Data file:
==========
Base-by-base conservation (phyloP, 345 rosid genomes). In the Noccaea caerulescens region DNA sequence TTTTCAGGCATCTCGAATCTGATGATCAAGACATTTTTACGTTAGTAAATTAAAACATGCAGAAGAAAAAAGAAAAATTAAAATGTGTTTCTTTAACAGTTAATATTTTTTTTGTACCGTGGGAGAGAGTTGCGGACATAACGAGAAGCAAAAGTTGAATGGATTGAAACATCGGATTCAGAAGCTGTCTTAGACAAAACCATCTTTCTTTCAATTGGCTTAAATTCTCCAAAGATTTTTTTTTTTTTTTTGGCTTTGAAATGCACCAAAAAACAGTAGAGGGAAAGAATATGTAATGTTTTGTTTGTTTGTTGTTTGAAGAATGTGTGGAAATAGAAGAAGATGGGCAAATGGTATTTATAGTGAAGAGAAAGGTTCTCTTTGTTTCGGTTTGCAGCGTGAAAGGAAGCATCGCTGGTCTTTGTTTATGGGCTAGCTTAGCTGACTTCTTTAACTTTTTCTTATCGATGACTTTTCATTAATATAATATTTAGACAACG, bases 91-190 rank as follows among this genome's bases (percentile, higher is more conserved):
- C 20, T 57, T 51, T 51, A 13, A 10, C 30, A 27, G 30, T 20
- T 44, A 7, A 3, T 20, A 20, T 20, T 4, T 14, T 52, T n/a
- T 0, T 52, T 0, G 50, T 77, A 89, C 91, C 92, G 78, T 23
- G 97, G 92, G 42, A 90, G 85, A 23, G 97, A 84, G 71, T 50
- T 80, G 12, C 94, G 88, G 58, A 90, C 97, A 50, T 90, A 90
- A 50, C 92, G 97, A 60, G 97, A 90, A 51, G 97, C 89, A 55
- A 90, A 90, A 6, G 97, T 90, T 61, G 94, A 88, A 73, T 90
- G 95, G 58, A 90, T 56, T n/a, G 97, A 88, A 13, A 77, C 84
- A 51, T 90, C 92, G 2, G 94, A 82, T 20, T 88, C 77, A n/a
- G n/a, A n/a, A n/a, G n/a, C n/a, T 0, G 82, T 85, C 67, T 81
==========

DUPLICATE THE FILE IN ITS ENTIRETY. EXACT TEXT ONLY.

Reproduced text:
Base-by-base conservation (phyloP, 345 rosid genomes). In the Noccaea caerulescens region DNA sequence TTTTCAGGCATCTCGAATCTGATGATCAAGACATTTTTACGTTAGTAAATTAAAACATGCAGAAGAAAAAAGAAAAATTAAAATGTGTTTCTTTAACAGTTAATATTTTTTTTGTACCGTGGGAGAGAGTTGCGGACATAACGAGAAGCAAAAGTTGAATGGATTGAAACATCGGATTCAGAAGCTGTCTTAGACAAAACCATCTTTCTTTCAATTGGCTTAAATTCTCCAAAGATTTTTTTTTTTTTTTTGGCTTTGAAATGCACCAAAAAACAGTAGAGGGAAAGAATATGTAATGTTTTGTTTGTTTGTTGTTTGAAGAATGTGTGGAAATAGAAGAAGATGGGCAAATGGTATTTATAGTGAAGAGAAAGGTTCTCTTTGTTTCGGTTTGCAGCGTGAAAGGAAGCATCGCTGGTCTTTGTTTATGGGCTAGCTTAGCTGACTTCTTTAACTTTTTCTTATCGATGACTTTTCATTAATATAATATTTAGACAACG, bases 91-190 rank as follows among this genome's bases (percentile, higher is more conserved):
- C 20, T 57, T 51, T 51, A 13, A 10, C 30, A 27, G 30, T 20
- T 44, A 7, A 3, T 20, A 20, T 20, T 4, T 14, T 52, T n/a
- T 0, T 52, T 0, G 50, T 77, A 89, C 91, C 92, G 78, T 23
- G 97, G 92, G 42, A 90, G 85, A 23, G 97, A 84, G 71, T 50
- T 80, G 12, C 94, G 88, G 58, A 90, C 97, A 50, T 90, A 90
- A 50, C 92, G 97, A 60, G 97, A 90, A 51, G 97, C 89, A 55
- A 90, A 90, A 6, G 97, T 90, T 61, G 94, A 88, A 73, T 90
- G 95, G 58, A 90, T 56, T n/a, G 97, A 88, A 13, A 77, C 84
- A 51, T 90, C 92, G 2, G 94, A 82, T 20, T 88, C 77, A n/a
- G n/a, A n/a, A n/a, G n/a, C n/a, T 0, G 82, T 85, C 67, T 81